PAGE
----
No one wants a cure for cancer more than someone with the disease. Because of this, many people are willing to try treatments outside the mainstream of traditional medicine.
But while some complementary and alternative methods (CAM) have been scientifically proven to promote healing or reduce symptoms, many have not.
A small number of CAM therapies originally considered to be purely alternative approaches are finding a place in cancer treatment as complementary therapies that may help people feel better and recover faster.
One example is acupuncture, which has been found to be effective in managing chemotherapy-associated nausea and vomiting.
In contrast, some approaches, such as the use of laetrile, have been studied and found ineffective or potentially dangerous.
In evaluating complementary methods, the National Cancer Institute (NCI) recommends that people with cancer consider the following questions:
Do the practitioners of an alternative treatment claim the medical community is trying to keep their cure from the public? No one genuinely committed to finding better ways to treat a disease would knowingly keep an effective treatment a secret or try to suppress it.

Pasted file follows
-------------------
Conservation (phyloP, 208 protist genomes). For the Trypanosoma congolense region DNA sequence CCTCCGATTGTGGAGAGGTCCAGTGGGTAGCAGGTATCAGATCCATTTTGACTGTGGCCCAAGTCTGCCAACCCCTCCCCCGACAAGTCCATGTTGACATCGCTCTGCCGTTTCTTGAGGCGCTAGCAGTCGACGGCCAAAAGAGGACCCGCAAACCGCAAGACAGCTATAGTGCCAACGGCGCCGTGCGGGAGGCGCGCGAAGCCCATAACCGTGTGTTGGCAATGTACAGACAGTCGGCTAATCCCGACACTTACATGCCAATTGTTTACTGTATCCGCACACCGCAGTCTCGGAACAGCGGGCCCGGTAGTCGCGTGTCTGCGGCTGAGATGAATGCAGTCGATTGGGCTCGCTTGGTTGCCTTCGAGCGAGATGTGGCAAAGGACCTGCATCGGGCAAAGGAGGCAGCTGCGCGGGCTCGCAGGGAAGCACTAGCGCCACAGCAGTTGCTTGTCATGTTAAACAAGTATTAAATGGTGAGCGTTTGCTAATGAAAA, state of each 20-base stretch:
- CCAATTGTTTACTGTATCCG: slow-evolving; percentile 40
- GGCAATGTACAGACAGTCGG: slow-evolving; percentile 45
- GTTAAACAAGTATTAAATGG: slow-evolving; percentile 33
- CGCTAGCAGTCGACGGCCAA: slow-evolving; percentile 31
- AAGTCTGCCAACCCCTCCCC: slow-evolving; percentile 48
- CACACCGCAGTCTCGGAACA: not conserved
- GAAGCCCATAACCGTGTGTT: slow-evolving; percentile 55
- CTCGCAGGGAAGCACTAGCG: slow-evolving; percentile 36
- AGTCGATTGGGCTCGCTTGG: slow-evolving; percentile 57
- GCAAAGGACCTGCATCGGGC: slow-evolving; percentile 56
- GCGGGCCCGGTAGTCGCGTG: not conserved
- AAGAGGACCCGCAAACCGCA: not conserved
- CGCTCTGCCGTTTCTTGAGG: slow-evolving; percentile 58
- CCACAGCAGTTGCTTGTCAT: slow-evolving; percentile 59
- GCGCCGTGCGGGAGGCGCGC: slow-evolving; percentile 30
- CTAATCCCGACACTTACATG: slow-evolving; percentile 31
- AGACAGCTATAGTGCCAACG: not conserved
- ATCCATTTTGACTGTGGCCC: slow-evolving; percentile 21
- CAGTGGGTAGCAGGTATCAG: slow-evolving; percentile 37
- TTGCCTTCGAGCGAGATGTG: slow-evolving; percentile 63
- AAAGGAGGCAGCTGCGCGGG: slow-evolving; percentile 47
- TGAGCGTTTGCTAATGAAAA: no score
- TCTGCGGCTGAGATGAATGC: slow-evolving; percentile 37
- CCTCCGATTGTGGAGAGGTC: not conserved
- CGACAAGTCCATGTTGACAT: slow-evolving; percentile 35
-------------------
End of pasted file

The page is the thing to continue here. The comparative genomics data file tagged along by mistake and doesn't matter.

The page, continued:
Do those who endorse the treatment claim it's harmless and painless and that it produces no unpleasant side effects? Treatments presently in use frequently have unpleasant side effects.
Does the treatment have a secret formula that only a small group of practitioners can use?
If a CAM therapy you're considering elicits a yes answer to any of these questions, it's likely the treatment is not helpful and possibly harmful.
Cancer patients using or considering a complementary or alternative therapy should always discuss this decision with their health care providers. Some CAM therapies may interfere or be harmful when used with conventional treatment.
Here are questions the NCI recommends that you and your provider consider:
What are the benefits expected from this therapy?
What are the risks?
Do the benefits outweigh the risks?
What are possible side effects?
Will the therapy interfere with conventional treatment?
Is the therapy part of a clinical trial? If so, who is the sponsor?
Will this therapy be covered by your health insurance?
You can also visit the website of the Office of Cancer Complementary and Alternative Medicine, part of the NCI.